Frantic Pharmacist said...

I would say too, to pick your battles -- I'm curious as to the types of incorrect stuff they are presenting. That would give a better idea of whether it's worth it. Does it go to the entire philosophy of pharmacy practice, or more to the smaller aspects of everyday work?

Phathead said...

"In practice, you'll be doing these 7 minute consults every day"

"The screen shown here is a typical computer screen that you would use in a pharmacy showing how unhelpful technology can be" (It really was the DOS screen of the switch box for a ScriptPro robot... a system designed in the late 1980s and is never used by a person in the pharmacy)

"Economics and accounting are two principals that are not overly important to patient care or pharmacy"

Those are a few of the things I spoke up against. I'm not saying I speak out in every lecture, but when they say stuff like this, and the majority of the class is scribbling it down as fact, it makes me uncomfortable.

Old MD Girl said...

As Grumpy would say, KMS. Keep Mouth Shut.

Now, if you can tell me how one does that, I'm all ears.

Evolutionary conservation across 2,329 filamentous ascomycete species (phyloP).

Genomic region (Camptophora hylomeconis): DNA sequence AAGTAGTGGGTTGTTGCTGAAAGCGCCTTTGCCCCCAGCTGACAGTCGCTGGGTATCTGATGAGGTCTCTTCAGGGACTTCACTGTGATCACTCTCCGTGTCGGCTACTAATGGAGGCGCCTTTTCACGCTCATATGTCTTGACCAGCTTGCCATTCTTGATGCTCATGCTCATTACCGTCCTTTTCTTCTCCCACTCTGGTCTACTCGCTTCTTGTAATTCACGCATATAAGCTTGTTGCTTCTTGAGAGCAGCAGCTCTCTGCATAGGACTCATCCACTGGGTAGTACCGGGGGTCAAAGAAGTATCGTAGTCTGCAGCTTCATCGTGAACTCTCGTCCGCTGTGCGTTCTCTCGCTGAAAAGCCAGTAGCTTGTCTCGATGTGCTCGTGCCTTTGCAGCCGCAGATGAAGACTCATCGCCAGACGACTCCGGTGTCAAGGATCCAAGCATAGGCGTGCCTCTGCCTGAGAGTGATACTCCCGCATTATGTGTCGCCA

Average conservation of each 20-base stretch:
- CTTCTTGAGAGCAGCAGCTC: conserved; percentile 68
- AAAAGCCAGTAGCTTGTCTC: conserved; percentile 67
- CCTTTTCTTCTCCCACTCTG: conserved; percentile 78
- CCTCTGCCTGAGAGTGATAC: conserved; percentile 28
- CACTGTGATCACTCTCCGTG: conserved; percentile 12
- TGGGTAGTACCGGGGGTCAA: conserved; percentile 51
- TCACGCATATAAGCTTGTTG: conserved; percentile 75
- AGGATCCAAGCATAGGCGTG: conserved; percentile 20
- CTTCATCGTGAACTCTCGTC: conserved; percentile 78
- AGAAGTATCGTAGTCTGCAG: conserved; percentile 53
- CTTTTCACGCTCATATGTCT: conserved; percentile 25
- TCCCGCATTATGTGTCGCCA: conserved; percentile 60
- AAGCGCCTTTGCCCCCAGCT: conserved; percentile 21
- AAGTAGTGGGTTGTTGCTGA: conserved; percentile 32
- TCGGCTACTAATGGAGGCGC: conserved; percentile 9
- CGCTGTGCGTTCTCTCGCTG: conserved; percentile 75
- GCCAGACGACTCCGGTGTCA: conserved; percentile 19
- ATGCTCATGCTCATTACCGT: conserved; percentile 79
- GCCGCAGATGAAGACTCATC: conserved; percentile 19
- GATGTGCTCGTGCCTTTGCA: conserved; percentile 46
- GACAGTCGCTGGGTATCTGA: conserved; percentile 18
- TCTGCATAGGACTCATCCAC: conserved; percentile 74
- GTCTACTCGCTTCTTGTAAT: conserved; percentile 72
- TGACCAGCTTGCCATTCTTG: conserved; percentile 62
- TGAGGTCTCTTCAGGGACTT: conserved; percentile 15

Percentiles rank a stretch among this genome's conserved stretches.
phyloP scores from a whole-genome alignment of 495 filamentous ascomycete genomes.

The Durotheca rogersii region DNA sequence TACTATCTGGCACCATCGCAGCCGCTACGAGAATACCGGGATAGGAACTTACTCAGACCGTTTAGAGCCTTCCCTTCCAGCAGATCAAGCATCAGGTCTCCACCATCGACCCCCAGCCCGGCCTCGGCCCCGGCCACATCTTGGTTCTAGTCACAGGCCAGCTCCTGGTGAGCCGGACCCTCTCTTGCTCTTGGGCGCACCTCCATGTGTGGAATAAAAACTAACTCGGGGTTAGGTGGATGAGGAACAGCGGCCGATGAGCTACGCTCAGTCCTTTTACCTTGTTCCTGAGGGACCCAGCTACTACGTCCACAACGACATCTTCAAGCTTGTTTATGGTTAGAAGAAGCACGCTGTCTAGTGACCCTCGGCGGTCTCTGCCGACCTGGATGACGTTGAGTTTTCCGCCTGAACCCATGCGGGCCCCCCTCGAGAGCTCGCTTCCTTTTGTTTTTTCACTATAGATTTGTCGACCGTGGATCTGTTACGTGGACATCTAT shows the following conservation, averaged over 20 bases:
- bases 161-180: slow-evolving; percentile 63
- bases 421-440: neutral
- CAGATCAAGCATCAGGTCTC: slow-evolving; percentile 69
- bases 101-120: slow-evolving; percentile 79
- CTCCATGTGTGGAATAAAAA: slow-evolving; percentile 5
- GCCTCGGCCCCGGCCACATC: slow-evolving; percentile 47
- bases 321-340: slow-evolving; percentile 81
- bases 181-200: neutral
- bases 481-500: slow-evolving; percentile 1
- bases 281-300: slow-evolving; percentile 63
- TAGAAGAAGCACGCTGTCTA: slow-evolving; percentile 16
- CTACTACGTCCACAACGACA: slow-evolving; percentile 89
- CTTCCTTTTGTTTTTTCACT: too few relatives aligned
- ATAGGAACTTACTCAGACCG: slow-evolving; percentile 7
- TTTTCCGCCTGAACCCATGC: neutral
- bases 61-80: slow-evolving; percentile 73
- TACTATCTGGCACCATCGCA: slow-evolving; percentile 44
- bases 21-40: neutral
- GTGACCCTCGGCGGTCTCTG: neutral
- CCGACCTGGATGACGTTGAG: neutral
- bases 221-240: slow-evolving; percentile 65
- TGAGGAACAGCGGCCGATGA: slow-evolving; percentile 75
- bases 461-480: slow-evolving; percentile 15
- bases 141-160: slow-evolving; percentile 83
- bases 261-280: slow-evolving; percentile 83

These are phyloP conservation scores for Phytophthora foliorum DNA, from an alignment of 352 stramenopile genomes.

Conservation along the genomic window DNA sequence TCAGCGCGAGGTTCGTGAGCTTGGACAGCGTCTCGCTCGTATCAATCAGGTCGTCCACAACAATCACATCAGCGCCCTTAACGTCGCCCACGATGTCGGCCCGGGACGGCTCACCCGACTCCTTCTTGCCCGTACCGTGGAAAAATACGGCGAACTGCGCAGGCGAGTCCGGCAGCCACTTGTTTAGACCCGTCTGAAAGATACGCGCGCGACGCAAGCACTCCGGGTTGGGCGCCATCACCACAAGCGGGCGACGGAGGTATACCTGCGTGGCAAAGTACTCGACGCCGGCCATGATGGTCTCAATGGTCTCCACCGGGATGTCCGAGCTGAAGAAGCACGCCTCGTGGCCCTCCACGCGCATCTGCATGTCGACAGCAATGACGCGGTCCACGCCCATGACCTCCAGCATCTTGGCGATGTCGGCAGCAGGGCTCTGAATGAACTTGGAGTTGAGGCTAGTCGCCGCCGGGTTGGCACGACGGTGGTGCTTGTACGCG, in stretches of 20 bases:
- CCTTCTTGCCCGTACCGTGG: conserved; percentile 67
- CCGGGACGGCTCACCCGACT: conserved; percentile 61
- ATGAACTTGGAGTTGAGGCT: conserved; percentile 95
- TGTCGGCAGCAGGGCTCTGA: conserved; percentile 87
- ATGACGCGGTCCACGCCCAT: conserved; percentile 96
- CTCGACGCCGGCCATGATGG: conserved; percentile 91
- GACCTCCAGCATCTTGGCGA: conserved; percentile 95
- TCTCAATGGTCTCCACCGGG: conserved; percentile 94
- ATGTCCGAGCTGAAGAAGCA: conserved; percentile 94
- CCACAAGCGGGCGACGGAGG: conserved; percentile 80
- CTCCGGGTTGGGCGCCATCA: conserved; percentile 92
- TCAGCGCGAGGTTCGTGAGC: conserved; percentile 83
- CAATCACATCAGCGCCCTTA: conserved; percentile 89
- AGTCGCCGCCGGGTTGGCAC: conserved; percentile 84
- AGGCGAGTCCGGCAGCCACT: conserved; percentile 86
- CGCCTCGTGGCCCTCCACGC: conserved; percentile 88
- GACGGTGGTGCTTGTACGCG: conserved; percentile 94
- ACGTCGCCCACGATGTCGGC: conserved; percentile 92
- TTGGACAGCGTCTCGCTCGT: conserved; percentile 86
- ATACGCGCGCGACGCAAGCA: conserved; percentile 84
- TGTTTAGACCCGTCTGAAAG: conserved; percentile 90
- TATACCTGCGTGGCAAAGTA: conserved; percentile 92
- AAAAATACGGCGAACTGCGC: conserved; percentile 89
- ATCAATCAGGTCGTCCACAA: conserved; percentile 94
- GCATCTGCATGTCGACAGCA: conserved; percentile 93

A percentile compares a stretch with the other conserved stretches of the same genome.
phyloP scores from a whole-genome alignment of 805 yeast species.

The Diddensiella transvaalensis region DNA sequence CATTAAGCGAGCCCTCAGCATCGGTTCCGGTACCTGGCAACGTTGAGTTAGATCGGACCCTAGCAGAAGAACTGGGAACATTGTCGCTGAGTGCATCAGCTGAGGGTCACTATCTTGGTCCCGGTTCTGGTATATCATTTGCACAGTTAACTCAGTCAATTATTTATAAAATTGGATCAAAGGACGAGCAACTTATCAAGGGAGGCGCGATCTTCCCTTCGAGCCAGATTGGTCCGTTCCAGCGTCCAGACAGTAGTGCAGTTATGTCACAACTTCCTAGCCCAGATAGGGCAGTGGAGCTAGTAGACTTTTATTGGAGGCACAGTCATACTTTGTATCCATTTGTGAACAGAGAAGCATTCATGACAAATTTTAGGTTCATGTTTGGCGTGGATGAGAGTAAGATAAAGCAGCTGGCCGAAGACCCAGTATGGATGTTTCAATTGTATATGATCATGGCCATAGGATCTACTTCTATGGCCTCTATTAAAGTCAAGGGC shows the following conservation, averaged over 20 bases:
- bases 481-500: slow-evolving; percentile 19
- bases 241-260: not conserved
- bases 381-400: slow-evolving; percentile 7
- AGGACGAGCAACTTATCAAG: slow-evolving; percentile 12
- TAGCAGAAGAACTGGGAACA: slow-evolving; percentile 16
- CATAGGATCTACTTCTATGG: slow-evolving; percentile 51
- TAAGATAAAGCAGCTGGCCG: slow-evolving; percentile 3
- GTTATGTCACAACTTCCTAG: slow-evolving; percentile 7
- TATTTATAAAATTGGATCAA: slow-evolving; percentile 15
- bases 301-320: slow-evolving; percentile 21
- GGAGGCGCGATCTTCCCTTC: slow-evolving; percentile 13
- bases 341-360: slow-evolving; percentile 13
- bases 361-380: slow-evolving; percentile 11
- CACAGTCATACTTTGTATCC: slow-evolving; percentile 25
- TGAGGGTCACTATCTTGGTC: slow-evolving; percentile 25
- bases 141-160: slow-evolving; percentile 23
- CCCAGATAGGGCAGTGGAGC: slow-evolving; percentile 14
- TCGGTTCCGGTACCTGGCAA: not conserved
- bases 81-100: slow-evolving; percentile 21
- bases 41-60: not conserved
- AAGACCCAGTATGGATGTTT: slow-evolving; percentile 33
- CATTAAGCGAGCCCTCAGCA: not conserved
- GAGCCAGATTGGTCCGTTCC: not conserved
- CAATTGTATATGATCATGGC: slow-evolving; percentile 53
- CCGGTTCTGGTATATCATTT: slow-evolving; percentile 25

Anonymous said...

Pick your battles. Be inteligent in your comments. If the comment is to show you are smarter than the speaker, keep your mouth shut. If the question is to seek clairfication of the point being made, ask away. You will be needing letters of recommendation to get a residency. This year we had over 100 resident applicants for 5 positons. If your recommendations suggest you are lacking tact, diplomacy, or are aggressive or a cowboy with your answers then you will not be offered an interview at this or a lot of other programs. We can not afford to have this type of resident running loose in our 500 bed hospital. As residency director, I can not afford to get called into the Pharmcy Director's or Chief of Staff, or Department of Internal Medicine Chair's office due to a loose cannon resident.

Anonymous said...

I'd lean towards keeping quiet as well. You're not going to be able to re-educate everyone one else just by questioning the professor. Righting bad information during study groups / among friends will probably get you a good reputation, but antagonising the professor may lead to problems and fewer opportunities in the future. And perhaps lower marks, depending on their professionalism and your system.

Maybe it would be a better idea to occasionally ask carefully worded questions that don't piss 'em off but might highlight the inaccuracies.

Anonymous said...

Be considerate of other students. There's a lot of information to cover in the short class time. Unless you have a question that clarifies something confusing in the notes, or something confusing that the professor has mentioned during the lectures, just keep quiet. If you genuinely want to have a discussion or have issues with what the professor is teaching, go discuss it with them during breaks/after classes or during office hours.